INSIGHT #6: A grateful mind is a happy one
There’s another thing we can do to foster happiness in the workplace:
Train ourselves to be grateful.
It’s a lot harder than it sounds. In many ways,we’re implicitly encouraged to tune out the positive when we’re working. Much of our day is consumed with thinking about future deadlines and tasks we have yet to accomplish. The process can take a toll. Over time a continuous focus on what’s missing trains our minds to center on the negative. It’s rare that we pause to savor what we’ve achieved. The moment one grueling project ends, the next begins. But by taking a moment to direct our attention to things that are going right, we enhance our enjoyment and stave off the process of adaptation. Gratitude helps us appreciate positive events when they happen, making them last longer. We restore a balance to our thinking that elevates our moods and prevents negative emotions like resentment, envy, and regret from creeping in.
Psychologists have found that simply asking people to identify specific aspects of their lives for which they are thankful alters their perspectives in powerful ways. When we build appreciation for our current circumstances, we feel happier about the present and more optimistic about the future, which improves the quality of our work. Grateful people also recover from stress more quickly and behave more generously toward those around them. An activity that researchers recommend for cultivating gratitude in our lives is jotting down positive events, either electronically or in a notebook. The simple practice of keeping a gratitude journal has been shown to promote a healthier mental outlook and lower one’s chances of growing depressed.
While journaling may work well for individuals, implementing the practice on an organizational level presents considerable challenges. The moment you start requiring employees to document positive events, the practice gains all the appeal of filling out time sheets, So what can you do to help employees-and yourself-feel grateful?
One solution involves setting aside time every few weeks for employees to share their recent accomplishments as a group. Think of a traditional staff meeting-with an important twist. In most organizations, staff meetings involve a small subset of colleagues discussing tasks that have not been completed. It’s designed to bring everyone in a department up to speed on current projects and create plans for the week ahead. While traditional staff meetings certainly have their place, their focus on what’s missing does little to promote a sense of gratitude. An alternative to this approach is to include a broader group, inviting employees from a range of departments for a planned get-together. Instead of asking everyone to talk about what they haven’t done, use the meeting as an opportunity for staff members to share what they are most proud of having accomplished since the group last met. It’s fascinating to watch the process unfold.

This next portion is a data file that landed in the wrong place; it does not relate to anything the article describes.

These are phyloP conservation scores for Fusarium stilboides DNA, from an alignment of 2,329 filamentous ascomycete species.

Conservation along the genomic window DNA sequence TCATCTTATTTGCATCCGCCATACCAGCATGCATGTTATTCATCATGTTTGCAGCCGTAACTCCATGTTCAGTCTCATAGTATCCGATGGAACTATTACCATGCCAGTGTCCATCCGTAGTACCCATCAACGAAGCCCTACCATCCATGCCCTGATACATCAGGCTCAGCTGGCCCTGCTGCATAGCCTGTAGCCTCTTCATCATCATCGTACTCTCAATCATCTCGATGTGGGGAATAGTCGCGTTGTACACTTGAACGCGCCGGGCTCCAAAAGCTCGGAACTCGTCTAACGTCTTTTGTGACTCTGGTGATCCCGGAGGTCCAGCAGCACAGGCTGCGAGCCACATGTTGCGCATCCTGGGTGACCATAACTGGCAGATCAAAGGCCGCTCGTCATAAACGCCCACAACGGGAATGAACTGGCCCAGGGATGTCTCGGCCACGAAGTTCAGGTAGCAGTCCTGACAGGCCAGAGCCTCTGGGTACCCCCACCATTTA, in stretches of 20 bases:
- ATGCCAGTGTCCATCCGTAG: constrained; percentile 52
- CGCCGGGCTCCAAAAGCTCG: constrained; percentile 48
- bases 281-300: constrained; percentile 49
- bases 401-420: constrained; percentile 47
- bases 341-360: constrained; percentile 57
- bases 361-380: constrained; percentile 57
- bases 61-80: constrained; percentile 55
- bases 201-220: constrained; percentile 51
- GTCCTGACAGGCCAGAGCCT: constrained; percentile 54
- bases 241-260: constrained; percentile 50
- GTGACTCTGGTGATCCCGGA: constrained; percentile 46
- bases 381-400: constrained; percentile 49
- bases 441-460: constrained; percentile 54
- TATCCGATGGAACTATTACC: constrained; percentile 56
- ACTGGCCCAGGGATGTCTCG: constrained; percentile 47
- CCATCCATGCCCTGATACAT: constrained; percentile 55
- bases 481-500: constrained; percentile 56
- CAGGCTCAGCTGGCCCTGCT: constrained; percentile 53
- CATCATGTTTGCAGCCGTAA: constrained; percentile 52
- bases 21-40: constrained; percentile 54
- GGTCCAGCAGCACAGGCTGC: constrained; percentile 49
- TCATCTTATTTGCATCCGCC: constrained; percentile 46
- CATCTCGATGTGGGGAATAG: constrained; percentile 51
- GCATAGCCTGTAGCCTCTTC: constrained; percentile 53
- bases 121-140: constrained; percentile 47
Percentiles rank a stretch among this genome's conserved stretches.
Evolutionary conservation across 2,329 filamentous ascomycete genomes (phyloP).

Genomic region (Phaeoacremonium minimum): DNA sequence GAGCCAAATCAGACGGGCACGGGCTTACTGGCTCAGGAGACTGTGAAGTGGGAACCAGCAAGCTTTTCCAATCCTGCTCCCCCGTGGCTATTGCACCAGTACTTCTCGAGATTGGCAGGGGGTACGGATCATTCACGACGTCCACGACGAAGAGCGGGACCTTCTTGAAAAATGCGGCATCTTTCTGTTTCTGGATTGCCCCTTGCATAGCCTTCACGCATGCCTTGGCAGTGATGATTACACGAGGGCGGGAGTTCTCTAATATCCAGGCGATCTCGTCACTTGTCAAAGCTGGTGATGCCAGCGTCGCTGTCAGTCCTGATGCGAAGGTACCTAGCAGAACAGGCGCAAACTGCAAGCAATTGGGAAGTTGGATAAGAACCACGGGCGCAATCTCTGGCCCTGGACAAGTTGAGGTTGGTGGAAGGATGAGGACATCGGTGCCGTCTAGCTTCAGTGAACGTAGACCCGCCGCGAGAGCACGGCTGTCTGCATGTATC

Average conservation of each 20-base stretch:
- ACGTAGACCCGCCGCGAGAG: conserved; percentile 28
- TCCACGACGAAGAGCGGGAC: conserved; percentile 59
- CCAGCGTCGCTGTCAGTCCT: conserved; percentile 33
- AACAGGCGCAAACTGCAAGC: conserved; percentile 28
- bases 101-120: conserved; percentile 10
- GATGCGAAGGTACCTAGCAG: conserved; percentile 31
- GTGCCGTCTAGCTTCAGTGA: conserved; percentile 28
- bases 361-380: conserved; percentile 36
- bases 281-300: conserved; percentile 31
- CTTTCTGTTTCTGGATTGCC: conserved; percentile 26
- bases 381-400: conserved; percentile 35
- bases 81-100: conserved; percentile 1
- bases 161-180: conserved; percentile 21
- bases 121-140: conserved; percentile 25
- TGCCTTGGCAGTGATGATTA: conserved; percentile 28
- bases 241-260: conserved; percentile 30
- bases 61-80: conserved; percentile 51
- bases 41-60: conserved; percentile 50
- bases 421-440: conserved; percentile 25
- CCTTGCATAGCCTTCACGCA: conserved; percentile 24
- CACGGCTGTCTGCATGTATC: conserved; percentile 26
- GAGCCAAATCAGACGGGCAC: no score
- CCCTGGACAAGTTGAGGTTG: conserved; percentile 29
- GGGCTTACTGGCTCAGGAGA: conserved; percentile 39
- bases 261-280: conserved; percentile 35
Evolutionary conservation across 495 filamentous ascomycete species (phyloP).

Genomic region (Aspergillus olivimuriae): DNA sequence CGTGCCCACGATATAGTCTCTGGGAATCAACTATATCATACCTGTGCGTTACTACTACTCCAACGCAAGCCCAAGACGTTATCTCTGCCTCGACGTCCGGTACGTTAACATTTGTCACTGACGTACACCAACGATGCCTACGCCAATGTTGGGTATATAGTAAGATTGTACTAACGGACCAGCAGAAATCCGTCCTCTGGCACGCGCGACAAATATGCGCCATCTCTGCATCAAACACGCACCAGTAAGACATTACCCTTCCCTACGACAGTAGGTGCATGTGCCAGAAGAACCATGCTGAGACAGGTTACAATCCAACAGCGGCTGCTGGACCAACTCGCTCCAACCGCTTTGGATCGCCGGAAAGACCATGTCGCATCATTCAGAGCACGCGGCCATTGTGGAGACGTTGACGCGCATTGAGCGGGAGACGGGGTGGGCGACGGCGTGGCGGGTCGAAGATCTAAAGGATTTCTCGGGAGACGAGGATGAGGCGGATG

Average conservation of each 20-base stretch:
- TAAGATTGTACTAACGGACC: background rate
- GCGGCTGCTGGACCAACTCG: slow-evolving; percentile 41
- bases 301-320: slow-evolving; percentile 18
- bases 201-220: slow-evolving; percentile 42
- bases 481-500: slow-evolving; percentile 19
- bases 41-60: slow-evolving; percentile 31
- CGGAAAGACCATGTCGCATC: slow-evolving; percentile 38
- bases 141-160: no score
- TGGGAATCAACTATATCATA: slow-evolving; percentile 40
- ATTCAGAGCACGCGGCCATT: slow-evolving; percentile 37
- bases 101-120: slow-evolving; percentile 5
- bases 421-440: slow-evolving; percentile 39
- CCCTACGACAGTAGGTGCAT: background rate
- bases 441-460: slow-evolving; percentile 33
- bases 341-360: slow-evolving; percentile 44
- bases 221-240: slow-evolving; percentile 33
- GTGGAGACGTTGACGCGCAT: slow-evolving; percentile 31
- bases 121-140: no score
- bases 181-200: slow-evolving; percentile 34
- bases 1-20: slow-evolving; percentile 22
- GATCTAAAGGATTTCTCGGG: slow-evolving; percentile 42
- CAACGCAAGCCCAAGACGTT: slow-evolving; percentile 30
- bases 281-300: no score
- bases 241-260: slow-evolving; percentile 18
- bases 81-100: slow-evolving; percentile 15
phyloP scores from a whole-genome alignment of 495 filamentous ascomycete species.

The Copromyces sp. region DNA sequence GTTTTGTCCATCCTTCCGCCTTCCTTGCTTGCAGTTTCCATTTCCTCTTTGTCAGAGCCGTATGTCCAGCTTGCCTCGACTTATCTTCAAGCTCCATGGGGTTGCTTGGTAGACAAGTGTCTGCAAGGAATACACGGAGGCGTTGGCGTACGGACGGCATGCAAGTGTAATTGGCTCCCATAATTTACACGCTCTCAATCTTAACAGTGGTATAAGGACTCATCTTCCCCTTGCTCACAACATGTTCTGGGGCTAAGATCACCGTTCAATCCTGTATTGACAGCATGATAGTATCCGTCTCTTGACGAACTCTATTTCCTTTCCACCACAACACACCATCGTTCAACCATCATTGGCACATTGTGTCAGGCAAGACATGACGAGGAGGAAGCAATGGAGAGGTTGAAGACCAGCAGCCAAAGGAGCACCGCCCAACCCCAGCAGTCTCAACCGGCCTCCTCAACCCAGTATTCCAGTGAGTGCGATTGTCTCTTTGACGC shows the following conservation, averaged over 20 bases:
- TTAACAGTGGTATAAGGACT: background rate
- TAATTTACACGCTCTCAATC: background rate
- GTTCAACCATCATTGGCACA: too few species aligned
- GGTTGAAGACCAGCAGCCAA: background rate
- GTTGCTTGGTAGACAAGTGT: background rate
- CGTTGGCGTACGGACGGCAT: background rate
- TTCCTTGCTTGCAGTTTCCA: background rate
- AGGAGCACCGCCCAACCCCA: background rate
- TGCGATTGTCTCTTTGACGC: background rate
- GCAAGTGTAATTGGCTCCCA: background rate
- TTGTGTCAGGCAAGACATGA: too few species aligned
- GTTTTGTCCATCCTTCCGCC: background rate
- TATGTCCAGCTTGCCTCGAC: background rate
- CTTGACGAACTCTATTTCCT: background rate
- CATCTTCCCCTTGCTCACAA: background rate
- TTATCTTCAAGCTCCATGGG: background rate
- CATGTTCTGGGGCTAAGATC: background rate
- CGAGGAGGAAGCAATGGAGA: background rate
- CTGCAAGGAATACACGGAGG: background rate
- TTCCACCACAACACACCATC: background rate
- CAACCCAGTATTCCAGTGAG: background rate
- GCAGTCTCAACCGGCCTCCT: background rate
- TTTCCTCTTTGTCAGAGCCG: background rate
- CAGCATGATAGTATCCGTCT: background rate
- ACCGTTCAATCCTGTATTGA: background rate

When people are asked to talk about their accomplishments in front of others, they often try to shift the focus away from themselves. Inevitably, during meetings like this an employee will thank a colleague for a contribution he or she has made. And when that happens, others are likely to mimic this behavior by recognizing their coworkers and the help they’ve provided. Soon the practice of expressing gratitude-not just about the employees own circumstances but toward their colleagues-catches on. By subtly shifting the focus from what’s missing to what’s been achieved, progress-focused meetings allow employees to reflect on aspects of their work that are going right, instead of falling for the “what’s missing?” trap.
Progress-focused meetings make these experiences easier to notice and more fully appreciate. What’s more, they also expose employees to the work of their colleagues, building a sense of connection between teammates, while helping everyone recognize the way their efforts are linked.